This week Herbert Smith, an international law firm, hosted a roundtable discussion on power and infrastructure opportunities in Egypt at the Intercontinental Hotel in Abu Dhabi.
The aim was to bring together project sponsors, government officials, and financiers to determine what opportunities might be available in the country.
Chairing the event was Karim Helal, who is a board member of CI Capital, an Egyptian investment bank, and the chairman of the Asean Egyptian Business Association. He describes himself as a "banker turned scuba-diver turned banker" because of his twin passions for finance and diving.
At 62, he has worked in the Gulf, the Far East, London and Cairo, where he is now based. He spoke to The Nationalafter the roundtable meeting on the need for and risks of long-term investing in Egypt.
Give us the background to Egyptian infrastructure investment?
Egypt has suffered under totalitarian regimes for 60 years, people say it's 30 years but in fact it started under Nasser. They always say the road to hell is paved with good intentions. With good intentions he made education free for everybody. But the problem is that it is not free, Egyptians pay more than 10 billion Egyptian pounds [Dh6.16bn] every year educating their children, and not really getting a proper education at that. Then graduates were guaranteed a government job creating huge disguised unemployment and effectively planting the seeds of the administrative corruption that we see today. Education, along with health care, ate [into] crucial areas that Egypt needs to seriously overhaul and that represent additional investment opportunities in the broader infra structure space with power, roads, ports etcetera, just think of an 80 million-plus population growing by 2 per cent a year.
But hasn't there been quite a lot of foreign investment over the years?
Yes there has, it's true, but the problem is that it didn't trickle down fast enough or wide enough in the sense that while the macro-economic indicators were showing positive and continuous growth, the average person in the street was feeling and getting poorer.
What is the mood in Egypt like now?
Everyone saw what happened, and how quickly Mubarak was got rid of. It took just 18 days. But it was always going to take longer, I mean years, to readjust the DNA of a nation and to rebuild the economy to achieve sustainable growth with a strong tint of social justice.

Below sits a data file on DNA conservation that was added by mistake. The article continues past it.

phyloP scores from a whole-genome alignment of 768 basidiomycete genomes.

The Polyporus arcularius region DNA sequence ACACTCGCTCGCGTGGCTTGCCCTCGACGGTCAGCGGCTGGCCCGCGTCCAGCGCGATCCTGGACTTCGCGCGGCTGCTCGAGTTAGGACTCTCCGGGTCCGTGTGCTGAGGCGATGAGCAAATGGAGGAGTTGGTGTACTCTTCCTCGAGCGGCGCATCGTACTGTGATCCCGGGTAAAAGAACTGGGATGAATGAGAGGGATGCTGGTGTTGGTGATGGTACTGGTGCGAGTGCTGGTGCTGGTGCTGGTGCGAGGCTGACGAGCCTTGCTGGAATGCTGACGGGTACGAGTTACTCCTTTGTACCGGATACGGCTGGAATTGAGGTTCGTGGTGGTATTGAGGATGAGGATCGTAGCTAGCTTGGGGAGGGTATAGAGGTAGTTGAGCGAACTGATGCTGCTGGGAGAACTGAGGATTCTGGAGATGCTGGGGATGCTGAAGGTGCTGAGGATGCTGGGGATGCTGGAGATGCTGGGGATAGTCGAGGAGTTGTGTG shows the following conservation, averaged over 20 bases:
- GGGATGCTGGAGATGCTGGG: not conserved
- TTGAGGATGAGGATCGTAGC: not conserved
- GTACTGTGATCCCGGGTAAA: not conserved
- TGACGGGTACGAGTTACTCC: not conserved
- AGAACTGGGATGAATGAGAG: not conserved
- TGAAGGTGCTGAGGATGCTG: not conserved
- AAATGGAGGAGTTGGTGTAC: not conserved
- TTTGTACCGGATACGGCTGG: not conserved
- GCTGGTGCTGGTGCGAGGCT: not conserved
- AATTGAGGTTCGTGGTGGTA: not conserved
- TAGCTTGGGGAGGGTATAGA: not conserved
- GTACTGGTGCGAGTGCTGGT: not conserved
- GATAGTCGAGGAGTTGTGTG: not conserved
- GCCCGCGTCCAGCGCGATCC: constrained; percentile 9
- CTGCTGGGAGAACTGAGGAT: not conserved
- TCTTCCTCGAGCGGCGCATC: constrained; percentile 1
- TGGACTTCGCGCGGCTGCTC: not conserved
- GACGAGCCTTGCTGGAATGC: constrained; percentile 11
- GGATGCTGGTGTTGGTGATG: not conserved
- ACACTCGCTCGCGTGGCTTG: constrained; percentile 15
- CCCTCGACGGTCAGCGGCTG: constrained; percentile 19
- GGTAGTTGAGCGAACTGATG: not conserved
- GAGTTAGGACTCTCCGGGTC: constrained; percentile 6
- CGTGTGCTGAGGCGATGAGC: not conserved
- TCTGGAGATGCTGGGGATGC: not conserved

The revolution was spontaneously ignited by the youth having brought down the 60-year-old wall of fear-imposed silence, demanding freedom, democracy, dignity, end to corruption etcetera. But in my view the real underlying catalyst that galvanised the masses in the millions that we all saw, which turned the youth uprising into the tumultuous event that it became, were everyday economic hardships, namely inflation, poverty, unemployment and an almost complete lack of prospects. The young were deprived of their ability to dream of a better future.
The path forward, whatever its political orientation, can only have one option: tackle these core problems by creating productive jobs to achieve sustainable GDP growth. We have nearly 700,000 graduates coming into the job market every year. A major improvement and expansion in our infrastructure is a must.
What size of investment does Egypt need and in which areas?
People at the roundtable were saying that it needs up to US$40 billion [Dh146.9bn] over the next 10 years. There is also the need for more roads, water connections, water treatment plants, bridges and other things.
Is this money going to come from the private sector or from governments and multilateral agencies?
There is a lot of interest from the private sector, although they have concerns. They want to be sure existing contracts are honoured, they are worried about currency risk and government guarantees.
Multilateral agencies - and we had representatives from the African Development Bank - said they would like to be seen as complementary, not as substitutes to the private sector.
What are their other concerns?
Obviously they are worried about political risk. But I tell them not to worry about this. It's true that elections have been delayed, but whoever is in government, they will have to focus on one thing: the economy.
So what are the opportunities?
Egypt is a big country, with 80 million people. We need economic growth. It can only get this through infrastructure spending, not just physical things but also health care and education. But that spending will help boost GDP. There is a lot of potential. Because of the size of the population we can tap into its pockets. There isn't much of a bond market now, but we could create one that would be very helpful. Bear in mind this is going to be a long-term project. As I said, if you want a short-term deal, plant a flower. If you want a long-term lasting investment, plant a tree.
What are the role models? Where do you think this has been done successfully?
I always say Turkey and Malaysia. If you look at what Turkey has done over the past 20 years it is phenomenal. Twenty years ago Egypt was probably ahead of Turkey, but that has changed. We are a similar size with a similar population and the same kind of habitat. Erdogan came to Egypt a few weeks ago and was greeted like a hero. We can see the possibilities.
And interest from the Gulf?
Yes, of course, although, like other investors, they are also concerned about the currency risk. But one thing they have more than people from other parts of the world: they feel at home. One investor from the Gulf today told me that he feels that Egypt is his home market.